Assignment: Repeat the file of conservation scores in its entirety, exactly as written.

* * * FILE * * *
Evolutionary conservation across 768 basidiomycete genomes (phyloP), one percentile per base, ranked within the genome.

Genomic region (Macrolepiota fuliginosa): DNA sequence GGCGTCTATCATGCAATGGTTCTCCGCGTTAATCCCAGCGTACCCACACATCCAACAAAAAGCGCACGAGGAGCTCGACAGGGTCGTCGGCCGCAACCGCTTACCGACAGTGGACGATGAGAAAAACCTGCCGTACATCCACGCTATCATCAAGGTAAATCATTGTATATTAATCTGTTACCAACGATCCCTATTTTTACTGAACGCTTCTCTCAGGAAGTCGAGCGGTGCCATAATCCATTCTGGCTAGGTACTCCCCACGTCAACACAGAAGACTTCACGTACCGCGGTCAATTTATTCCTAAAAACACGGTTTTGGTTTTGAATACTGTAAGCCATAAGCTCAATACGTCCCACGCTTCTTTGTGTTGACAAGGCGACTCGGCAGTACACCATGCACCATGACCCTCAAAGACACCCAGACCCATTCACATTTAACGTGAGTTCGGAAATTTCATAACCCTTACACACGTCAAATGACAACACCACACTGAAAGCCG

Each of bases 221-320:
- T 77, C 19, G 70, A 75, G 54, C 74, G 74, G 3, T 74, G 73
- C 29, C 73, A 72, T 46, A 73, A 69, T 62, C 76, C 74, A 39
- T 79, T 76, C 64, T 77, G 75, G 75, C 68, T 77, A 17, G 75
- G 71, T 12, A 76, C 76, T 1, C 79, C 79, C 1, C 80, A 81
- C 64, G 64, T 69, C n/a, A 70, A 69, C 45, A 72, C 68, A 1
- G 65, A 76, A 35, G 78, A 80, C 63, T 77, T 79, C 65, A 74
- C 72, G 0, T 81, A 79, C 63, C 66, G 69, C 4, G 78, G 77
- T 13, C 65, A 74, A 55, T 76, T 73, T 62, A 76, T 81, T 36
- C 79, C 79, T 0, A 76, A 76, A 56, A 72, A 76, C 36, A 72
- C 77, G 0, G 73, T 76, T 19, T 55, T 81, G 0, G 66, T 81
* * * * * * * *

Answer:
Evolutionary conservation across 768 basidiomycete genomes (phyloP), one percentile per base, ranked within the genome.

Genomic region (Macrolepiota fuliginosa): DNA sequence GGCGTCTATCATGCAATGGTTCTCCGCGTTAATCCCAGCGTACCCACACATCCAACAAAAAGCGCACGAGGAGCTCGACAGGGTCGTCGGCCGCAACCGCTTACCGACAGTGGACGATGAGAAAAACCTGCCGTACATCCACGCTATCATCAAGGTAAATCATTGTATATTAATCTGTTACCAACGATCCCTATTTTTACTGAACGCTTCTCTCAGGAAGTCGAGCGGTGCCATAATCCATTCTGGCTAGGTACTCCCCACGTCAACACAGAAGACTTCACGTACCGCGGTCAATTTATTCCTAAAAACACGGTTTTGGTTTTGAATACTGTAAGCCATAAGCTCAATACGTCCCACGCTTCTTTGTGTTGACAAGGCGACTCGGCAGTACACCATGCACCATGACCCTCAAAGACACCCAGACCCATTCACATTTAACGTGAGTTCGGAAATTTCATAACCCTTACACACGTCAAATGACAACACCACACTGAAAGCCG

Each of bases 221-320:
- T 77, C 19, G 70, A 75, G 54, C 74, G 74, G 3, T 74, G 73
- C 29, C 73, A 72, T 46, A 73, A 69, T 62, C 76, C 74, A 39
- T 79, T 76, C 64, T 77, G 75, G 75, C 68, T 77, A 17, G 75
- G 71, T 12, A 76, C 76, T 1, C 79, C 79, C 1, C 80, A 81
- C 64, G 64, T 69, C n/a, A 70, A 69, C 45, A 72, C 68, A 1
- G 65, A 76, A 35, G 78, A 80, C 63, T 77, T 79, C 65, A 74
- C 72, G 0, T 81, A 79, C 63, C 66, G 69, C 4, G 78, G 77
- T 13, C 65, A 74, A 55, T 76, T 73, T 62, A 76, T 81, T 36
- C 79, C 79, T 0, A 76, A 76, A 56, A 72, A 76, C 36, A 72
- C 77, G 0, G 73, T 76, T 19, T 55, T 81, G 0, G 66, T 81